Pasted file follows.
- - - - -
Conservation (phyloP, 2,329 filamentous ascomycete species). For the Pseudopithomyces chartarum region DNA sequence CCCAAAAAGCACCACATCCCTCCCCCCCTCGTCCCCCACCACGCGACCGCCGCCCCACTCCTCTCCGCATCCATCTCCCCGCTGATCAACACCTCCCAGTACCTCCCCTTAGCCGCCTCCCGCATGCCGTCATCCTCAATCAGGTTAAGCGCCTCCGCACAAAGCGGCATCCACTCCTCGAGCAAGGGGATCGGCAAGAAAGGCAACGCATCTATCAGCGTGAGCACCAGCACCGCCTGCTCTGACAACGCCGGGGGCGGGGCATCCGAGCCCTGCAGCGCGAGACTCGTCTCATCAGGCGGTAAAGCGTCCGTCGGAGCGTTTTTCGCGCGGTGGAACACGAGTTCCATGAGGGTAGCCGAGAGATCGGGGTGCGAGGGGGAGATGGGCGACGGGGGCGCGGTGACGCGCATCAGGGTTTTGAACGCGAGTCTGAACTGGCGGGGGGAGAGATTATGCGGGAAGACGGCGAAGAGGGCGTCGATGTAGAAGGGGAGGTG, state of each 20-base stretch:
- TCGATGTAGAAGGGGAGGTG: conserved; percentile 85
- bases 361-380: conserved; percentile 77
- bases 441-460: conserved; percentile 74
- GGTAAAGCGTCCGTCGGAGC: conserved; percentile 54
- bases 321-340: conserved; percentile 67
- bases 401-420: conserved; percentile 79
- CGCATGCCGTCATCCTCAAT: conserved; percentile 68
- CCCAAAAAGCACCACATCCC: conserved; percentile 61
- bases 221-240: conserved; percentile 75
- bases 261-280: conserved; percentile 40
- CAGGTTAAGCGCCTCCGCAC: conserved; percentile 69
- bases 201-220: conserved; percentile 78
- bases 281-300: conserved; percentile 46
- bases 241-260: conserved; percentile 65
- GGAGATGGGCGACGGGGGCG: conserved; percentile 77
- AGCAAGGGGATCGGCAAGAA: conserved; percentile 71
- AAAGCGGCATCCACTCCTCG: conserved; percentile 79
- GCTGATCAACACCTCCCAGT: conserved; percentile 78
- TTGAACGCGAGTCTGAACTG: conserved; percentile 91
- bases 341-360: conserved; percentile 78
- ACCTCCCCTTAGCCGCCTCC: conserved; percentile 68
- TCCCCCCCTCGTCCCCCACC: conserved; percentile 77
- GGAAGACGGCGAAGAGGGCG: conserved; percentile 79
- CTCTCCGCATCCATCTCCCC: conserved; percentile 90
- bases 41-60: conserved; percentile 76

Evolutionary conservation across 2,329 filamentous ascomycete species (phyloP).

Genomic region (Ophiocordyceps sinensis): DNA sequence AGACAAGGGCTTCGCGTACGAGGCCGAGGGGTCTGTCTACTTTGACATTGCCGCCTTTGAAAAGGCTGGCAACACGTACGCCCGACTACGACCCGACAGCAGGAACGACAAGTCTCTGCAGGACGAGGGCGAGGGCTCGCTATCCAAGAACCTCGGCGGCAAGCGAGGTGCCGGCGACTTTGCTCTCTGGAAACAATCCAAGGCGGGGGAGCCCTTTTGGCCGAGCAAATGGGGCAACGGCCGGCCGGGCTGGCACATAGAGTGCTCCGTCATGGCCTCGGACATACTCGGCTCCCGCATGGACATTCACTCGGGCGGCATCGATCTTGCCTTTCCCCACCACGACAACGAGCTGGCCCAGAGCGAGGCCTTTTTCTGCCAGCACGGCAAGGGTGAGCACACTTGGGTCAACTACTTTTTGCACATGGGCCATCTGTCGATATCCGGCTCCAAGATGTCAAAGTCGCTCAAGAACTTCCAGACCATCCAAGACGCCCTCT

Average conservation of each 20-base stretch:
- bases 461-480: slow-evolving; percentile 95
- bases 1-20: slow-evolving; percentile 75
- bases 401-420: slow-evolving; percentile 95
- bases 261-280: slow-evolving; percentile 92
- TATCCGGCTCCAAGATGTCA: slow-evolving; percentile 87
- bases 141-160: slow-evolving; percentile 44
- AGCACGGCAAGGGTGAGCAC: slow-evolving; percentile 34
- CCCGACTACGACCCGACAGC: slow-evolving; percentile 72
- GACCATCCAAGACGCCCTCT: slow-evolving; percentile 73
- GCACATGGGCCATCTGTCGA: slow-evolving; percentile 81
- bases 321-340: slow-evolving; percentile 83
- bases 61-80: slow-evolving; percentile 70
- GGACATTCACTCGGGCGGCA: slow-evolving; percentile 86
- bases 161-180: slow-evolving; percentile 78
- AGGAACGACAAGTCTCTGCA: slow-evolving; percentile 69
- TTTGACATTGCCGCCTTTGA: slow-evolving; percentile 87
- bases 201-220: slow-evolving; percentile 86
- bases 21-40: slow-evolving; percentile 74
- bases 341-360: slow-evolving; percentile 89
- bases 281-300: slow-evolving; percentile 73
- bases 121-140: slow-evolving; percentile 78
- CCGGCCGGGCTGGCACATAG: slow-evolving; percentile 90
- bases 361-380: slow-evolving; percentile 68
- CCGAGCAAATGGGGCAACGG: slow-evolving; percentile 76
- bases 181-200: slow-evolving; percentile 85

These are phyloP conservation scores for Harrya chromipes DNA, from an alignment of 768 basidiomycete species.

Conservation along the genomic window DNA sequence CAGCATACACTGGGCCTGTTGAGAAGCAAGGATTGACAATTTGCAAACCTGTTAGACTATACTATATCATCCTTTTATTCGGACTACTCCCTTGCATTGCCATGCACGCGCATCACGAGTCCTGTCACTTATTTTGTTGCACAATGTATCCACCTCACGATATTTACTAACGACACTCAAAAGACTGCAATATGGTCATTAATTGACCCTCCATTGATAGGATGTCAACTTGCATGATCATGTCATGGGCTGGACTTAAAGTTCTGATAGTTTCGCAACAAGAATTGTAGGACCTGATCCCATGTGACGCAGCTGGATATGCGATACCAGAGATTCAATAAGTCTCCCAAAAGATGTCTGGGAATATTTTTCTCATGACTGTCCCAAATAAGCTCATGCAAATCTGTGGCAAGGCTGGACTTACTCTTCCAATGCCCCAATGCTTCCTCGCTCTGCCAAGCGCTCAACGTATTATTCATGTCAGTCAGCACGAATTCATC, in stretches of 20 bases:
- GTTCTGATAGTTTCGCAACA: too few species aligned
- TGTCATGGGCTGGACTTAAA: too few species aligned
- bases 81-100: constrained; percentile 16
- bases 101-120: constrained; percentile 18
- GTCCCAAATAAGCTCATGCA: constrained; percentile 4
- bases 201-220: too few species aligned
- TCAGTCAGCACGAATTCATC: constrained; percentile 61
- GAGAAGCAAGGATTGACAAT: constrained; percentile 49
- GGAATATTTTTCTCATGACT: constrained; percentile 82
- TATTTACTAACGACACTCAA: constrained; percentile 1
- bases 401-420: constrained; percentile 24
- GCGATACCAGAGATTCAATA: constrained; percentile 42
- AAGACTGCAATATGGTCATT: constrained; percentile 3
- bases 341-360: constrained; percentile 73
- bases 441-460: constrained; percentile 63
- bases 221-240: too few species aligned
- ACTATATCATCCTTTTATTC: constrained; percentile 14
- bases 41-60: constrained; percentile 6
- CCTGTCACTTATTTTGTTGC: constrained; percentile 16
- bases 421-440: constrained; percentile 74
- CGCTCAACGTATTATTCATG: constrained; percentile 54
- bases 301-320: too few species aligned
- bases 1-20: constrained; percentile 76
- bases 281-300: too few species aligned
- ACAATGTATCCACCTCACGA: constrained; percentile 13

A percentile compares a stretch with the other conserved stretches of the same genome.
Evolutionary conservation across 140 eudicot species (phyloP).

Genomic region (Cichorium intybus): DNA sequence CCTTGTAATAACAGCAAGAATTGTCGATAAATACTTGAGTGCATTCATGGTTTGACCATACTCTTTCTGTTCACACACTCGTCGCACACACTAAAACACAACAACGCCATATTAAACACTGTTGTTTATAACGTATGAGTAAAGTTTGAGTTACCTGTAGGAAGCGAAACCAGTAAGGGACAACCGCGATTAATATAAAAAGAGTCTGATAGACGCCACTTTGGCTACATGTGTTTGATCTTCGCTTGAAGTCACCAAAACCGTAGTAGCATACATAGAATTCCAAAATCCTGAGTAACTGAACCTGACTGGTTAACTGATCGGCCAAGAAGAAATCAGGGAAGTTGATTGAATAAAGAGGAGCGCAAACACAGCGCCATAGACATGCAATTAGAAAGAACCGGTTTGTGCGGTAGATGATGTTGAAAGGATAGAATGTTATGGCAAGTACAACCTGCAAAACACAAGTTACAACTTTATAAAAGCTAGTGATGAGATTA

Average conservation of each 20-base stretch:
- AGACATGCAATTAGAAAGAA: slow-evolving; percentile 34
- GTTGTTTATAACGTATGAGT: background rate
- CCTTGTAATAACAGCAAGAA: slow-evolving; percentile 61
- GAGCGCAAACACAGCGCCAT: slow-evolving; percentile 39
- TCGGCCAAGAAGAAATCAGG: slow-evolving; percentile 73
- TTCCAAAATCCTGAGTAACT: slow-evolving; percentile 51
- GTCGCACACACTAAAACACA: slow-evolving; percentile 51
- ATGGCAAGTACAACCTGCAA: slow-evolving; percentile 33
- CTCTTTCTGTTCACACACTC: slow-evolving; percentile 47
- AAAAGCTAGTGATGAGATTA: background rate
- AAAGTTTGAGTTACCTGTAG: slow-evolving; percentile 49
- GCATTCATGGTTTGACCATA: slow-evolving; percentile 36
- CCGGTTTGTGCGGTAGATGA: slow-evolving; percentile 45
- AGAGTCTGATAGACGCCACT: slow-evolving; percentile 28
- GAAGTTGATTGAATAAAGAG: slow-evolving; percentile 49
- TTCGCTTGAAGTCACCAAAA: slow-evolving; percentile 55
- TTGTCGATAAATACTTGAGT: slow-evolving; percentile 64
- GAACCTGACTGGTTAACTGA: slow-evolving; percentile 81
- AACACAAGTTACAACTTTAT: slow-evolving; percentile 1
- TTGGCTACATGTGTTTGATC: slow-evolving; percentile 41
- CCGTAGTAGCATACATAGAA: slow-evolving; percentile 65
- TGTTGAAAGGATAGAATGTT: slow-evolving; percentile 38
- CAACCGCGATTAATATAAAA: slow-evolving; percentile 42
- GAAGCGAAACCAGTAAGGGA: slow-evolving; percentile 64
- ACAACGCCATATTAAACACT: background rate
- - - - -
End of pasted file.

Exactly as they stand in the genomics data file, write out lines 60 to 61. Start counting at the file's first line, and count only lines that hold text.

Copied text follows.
- bases 101-120: constrained; percentile 18
- GTCCCAAATAAGCTCATGCA: constrained; percentile 4